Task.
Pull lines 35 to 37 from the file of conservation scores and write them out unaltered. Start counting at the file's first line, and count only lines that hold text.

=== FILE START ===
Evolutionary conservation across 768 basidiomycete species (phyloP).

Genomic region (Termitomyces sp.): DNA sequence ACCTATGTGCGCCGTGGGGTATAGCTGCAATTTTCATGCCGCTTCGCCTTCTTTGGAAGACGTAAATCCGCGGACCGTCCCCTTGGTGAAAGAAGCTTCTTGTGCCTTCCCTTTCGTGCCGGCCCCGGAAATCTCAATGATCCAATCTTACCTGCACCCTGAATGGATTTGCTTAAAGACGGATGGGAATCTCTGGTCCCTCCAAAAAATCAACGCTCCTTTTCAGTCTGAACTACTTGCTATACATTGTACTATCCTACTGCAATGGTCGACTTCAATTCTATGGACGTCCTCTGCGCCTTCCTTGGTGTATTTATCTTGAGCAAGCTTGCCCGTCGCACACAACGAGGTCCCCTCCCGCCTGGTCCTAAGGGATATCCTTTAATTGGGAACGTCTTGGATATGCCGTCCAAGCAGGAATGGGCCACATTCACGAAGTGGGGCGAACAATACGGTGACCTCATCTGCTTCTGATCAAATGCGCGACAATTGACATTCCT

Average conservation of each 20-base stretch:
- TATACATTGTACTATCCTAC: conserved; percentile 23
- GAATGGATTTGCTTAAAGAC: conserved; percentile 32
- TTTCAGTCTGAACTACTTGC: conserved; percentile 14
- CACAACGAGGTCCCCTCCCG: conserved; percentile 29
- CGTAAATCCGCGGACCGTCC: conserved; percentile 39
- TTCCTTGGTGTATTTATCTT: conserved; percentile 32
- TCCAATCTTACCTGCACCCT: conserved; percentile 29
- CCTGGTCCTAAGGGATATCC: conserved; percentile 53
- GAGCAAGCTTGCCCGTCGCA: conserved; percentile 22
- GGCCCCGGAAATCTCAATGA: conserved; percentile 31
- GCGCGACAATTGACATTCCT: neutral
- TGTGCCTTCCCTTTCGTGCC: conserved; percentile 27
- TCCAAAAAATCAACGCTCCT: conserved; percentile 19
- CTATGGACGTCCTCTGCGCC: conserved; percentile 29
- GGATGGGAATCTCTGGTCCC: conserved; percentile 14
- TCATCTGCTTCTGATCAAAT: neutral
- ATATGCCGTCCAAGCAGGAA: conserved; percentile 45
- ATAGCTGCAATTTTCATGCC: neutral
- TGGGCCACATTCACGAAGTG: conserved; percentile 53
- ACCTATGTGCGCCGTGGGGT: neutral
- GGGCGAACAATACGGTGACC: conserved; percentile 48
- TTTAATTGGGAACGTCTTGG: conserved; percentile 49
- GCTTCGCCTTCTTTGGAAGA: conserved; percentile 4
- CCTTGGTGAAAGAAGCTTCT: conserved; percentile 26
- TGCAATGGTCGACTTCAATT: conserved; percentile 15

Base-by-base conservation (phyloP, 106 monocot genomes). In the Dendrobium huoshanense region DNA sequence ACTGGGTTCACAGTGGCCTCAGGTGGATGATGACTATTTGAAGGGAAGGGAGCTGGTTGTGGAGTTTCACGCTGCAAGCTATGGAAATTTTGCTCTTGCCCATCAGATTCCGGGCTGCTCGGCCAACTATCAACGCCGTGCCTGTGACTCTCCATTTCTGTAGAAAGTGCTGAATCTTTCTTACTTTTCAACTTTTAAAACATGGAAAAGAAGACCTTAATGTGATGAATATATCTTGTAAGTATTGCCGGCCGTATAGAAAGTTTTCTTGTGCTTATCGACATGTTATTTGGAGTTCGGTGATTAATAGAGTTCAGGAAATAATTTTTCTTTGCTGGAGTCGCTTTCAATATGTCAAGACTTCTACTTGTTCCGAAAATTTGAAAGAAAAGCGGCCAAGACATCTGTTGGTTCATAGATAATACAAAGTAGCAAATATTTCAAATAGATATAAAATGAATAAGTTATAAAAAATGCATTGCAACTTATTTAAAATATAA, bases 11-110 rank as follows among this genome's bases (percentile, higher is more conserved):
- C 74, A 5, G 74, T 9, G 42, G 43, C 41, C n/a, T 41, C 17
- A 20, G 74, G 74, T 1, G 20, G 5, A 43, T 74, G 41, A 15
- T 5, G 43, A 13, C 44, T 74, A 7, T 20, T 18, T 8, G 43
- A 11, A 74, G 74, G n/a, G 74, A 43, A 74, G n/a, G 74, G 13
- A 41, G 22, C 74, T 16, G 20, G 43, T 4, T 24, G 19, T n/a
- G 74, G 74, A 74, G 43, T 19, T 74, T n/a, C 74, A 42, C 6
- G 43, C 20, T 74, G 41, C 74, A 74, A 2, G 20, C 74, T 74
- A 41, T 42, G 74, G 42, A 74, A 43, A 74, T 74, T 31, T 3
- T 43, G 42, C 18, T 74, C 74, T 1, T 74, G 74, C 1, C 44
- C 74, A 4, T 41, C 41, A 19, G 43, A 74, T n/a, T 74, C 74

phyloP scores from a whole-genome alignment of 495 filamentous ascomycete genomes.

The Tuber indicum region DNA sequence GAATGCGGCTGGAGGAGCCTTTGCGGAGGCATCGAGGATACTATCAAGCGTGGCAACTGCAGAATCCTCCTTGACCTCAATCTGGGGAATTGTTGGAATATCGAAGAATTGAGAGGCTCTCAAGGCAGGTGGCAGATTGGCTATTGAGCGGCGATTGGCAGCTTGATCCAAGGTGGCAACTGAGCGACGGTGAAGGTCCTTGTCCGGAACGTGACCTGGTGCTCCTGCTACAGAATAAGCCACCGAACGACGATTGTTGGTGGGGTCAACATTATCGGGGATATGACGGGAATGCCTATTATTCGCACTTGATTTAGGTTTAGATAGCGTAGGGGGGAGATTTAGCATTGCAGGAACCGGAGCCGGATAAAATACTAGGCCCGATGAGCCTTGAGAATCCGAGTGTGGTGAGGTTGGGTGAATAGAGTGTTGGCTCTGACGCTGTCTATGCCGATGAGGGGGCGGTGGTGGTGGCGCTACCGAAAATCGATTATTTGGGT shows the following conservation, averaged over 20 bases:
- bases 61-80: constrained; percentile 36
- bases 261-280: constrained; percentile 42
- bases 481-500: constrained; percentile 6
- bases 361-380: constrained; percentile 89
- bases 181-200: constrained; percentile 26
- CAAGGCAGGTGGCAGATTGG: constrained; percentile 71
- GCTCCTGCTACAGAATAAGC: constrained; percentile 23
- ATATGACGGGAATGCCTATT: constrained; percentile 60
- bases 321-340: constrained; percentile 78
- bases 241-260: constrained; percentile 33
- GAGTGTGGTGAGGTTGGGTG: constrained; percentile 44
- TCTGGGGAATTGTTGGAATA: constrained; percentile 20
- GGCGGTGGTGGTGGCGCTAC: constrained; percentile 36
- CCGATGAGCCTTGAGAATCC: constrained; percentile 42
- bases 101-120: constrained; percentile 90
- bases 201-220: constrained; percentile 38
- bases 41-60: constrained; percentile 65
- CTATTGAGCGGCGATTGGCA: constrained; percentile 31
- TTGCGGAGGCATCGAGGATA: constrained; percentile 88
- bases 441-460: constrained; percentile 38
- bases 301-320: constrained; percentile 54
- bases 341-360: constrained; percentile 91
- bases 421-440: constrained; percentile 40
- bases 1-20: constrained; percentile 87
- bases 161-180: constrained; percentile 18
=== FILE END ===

- G 74, G 74, A 74, G 43, T 19, T 74, T n/a, C 74, A 42, C 6
- G 43, C 20, T 74, G 41, C 74, A 74, A 2, G 20, C 74, T 74
- A 41, T 42, G 74, G 42, A 74, A 43, A 74, T 74, T 31, T 3